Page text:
Residents of UK's wealthiest holiday town petition against Tesco store

Residents of UK's wealthiest holiday town petitioning against Tesco store

Homeowners in the upmarket holiday town of Sandbacks in Poole, Dorset, are up in arms about plans for a Tesco Express to open in the area.

One man, Sean Murphy, has even set up a Facebook campaign to petition against Tesco's takeover of the Sandacres pub near Sandbanks Beach.

Sean, an estate agent, told the Bournemouth Echo: "I know I'm setting myself up for criticism. But I just think this is simply the wrong decision. We are all up for development but this is going too far."

He said he believes a supermarket on the site will bring extra traffic, more litter, and even the possibility of anti-social behaviour.

Some have said Tesco's red and blue logo will look garish, and Ross Stallion, a 36-year-old sales director from neighbouring Canford Cliffs, told the Daily Telegraph : "The area could do with a convenience store, but a Waitrose or Marks & Spencer would be better suited."

Residents were recently told in a letter that the former pub has been acquired by the supermarket giant.

Tesco community liaison manager Melanie Chiswell told the Bournemouth Echo: "In my experience lots of people welcome Tesco Express stores because they regenerate buildings no longer in use, such as closed down pubs."

According to The Times, the former sandbank, which juts out into Poole Harbour and has been dubbed 'Britain's Palm Beach', is one of the most expensive places in the world to live.

In fact, according to the Daily Telegraph, it is the fourth most expensive area in the world for real estate.

Its multi-million pound harbour-front pads are often snapped up by the rich and famous, and well known residents include football manager Harry Redknapp and his son Jamie, as well as retired football manager Graeme Souness.

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Residents of UK's wealthiest holiday town petition against Tesco store

"Certain seaside towns have just about everything. Blackpool has more than everything: three piers, miles of hotels, and the iconic tower."

Mr Punch and his wife have been entertaining the English holidaymaker since 1662, and he's still going strong.

At 335ft long, Cleethorpes Pier is one of the shortest in the UK. This, year, it was sold to a venture partnership for more than £400,000.

"Lifts, trams, railways, funiculars, call them what you will, are a marvellous way to get from up there to down here and from down here to up there."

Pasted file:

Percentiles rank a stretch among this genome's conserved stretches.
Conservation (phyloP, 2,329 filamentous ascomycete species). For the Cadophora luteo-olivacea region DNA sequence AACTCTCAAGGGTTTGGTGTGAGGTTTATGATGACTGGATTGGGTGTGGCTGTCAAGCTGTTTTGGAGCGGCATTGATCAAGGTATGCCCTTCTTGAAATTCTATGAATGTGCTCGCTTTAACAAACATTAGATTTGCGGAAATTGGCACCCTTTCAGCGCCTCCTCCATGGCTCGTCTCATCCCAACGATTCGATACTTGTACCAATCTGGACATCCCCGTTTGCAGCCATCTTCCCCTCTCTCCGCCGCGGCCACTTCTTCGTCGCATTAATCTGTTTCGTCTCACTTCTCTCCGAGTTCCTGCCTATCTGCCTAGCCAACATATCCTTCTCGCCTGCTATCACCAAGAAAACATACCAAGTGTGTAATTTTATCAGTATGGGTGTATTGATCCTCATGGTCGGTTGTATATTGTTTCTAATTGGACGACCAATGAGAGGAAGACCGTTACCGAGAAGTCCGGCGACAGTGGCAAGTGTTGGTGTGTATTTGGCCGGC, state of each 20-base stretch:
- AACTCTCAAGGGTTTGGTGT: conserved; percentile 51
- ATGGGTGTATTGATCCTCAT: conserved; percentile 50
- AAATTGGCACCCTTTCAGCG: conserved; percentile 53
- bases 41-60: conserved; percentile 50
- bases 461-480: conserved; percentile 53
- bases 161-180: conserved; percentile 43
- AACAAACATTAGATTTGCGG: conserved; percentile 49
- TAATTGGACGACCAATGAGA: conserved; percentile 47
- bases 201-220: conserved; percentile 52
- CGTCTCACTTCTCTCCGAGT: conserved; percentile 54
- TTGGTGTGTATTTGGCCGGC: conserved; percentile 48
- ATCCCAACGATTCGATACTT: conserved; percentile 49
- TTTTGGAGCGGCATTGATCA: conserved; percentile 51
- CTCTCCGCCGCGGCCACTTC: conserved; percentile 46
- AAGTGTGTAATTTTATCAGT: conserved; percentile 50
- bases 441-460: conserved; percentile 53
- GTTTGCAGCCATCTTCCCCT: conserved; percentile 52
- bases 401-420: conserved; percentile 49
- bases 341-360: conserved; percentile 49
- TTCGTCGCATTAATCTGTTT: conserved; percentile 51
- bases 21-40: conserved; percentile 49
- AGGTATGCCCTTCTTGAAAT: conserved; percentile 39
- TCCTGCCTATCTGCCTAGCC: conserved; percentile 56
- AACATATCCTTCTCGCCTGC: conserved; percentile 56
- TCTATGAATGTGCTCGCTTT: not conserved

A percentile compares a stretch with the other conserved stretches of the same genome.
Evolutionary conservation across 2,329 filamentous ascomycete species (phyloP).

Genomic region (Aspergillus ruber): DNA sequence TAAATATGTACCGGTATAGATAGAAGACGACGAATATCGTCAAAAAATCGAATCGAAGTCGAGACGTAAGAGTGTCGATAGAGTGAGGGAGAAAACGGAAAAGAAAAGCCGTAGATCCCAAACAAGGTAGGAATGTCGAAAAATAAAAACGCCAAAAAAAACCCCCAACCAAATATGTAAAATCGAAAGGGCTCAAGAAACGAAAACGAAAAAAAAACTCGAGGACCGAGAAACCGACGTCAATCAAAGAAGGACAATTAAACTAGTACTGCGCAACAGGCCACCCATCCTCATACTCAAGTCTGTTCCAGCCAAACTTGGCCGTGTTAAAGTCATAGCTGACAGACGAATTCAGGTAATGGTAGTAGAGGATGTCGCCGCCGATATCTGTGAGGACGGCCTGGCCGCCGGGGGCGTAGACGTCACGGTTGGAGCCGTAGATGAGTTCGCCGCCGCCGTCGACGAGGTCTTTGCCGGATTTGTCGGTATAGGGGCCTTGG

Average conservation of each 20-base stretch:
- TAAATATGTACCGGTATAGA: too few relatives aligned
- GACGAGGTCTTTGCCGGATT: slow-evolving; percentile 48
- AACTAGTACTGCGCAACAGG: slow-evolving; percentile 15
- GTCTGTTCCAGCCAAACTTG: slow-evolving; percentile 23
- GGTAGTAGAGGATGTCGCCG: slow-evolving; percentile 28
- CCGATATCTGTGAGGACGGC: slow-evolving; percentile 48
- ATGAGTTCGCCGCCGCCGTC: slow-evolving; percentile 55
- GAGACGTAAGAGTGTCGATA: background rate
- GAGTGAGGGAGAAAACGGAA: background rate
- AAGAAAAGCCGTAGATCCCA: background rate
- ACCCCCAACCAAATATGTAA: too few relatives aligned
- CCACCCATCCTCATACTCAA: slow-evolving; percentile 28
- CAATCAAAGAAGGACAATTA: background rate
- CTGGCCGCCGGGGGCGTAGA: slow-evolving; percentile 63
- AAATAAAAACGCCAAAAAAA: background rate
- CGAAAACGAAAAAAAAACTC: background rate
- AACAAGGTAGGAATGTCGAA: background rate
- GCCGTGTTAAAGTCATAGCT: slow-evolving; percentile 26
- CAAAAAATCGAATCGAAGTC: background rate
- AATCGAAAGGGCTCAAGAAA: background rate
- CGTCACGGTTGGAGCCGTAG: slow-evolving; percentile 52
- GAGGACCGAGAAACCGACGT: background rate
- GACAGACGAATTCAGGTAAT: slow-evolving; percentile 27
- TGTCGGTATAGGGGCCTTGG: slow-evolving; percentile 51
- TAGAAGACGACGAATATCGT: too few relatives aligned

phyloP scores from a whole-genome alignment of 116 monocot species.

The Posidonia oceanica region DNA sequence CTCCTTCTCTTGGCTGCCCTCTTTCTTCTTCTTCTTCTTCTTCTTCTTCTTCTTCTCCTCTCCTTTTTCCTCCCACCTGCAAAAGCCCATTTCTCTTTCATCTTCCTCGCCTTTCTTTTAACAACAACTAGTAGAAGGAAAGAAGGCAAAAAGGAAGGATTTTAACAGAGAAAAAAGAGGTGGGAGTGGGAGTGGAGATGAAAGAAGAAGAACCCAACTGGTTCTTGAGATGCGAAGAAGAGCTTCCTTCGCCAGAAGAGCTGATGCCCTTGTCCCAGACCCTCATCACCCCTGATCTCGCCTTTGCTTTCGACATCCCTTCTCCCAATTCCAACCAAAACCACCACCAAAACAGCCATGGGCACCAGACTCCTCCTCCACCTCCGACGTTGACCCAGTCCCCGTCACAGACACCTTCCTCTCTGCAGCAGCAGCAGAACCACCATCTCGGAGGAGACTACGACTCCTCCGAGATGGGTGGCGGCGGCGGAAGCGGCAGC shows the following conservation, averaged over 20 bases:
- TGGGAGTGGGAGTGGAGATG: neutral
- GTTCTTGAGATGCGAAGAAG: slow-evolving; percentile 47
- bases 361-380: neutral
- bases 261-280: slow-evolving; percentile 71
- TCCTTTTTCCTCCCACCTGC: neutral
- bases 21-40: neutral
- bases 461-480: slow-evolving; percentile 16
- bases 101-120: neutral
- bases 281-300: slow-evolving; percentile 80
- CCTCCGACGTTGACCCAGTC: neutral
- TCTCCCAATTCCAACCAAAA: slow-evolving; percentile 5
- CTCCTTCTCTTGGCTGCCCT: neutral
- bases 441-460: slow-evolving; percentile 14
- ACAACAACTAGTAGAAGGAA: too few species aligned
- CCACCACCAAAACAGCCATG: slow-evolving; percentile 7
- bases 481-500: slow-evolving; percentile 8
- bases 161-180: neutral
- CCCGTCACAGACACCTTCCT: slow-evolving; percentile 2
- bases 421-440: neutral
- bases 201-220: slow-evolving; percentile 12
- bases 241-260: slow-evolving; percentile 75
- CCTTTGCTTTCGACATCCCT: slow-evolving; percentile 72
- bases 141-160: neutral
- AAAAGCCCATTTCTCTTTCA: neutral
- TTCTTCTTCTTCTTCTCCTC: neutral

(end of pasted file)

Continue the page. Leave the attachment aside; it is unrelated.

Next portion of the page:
"Everyone loves a fishing boat - especially it it's wooden and being freshly painted by an old tar... along with the decline of deep-sea fishine, there has been a gradual disappearance of local fish shops, the transformations of fishermen's stroes and net shops into holiday homes, the construction of yachting marinas and the filling of harbours with pleasure craft."

"Arcades, pleasure domes, sideshows, ghosts and ghouls, crazy houses, laughing clowns, a peppering of the surreal, the unusual and the bizarre."

"Once one of the icons of the seaside amusement park, the old-style helter-skelters are fast disappearing. Only around three or four seaside helter skelters remain."

One of the Britain's many quirky places to stay, this romantic little place comes complete with its own drawbridge.

"Busy beaches are for kids to play on and for mum and dad to read the newspaper."

"George Bernard Shaw once wrote: "'Heaven, as conventionally conceived, is a place so inane, so dull, so useless, so miserable, that nobody has ever ventured  to describe a whole day in heaven., though plenty of people have described a day a the seaside.'"

"Lighthouses have gradually become less important to navigation with advances in global positioning technology. Automation has led to the loss of the lighthouse keeper, although someone must still be on hand to change the bulbs."

People have been taking in the sea air and enjoying the pleasures of the North Pier since it opened to the public in 1863.

The English Seaside by Peter Williams will be published on 27 May 2013, price: £14.99.

"What can be the origin of the beach hut? Some suggest that "bathing machines" were re-used as changing rooms and then developed into picnic and sun rooms... If you like to sit in a musty, damp box full of yesterday's furniture and smelling of butane gas, listening to the rain on the roof and doing that wretched jigsaw with the missing piece, then this is for you."

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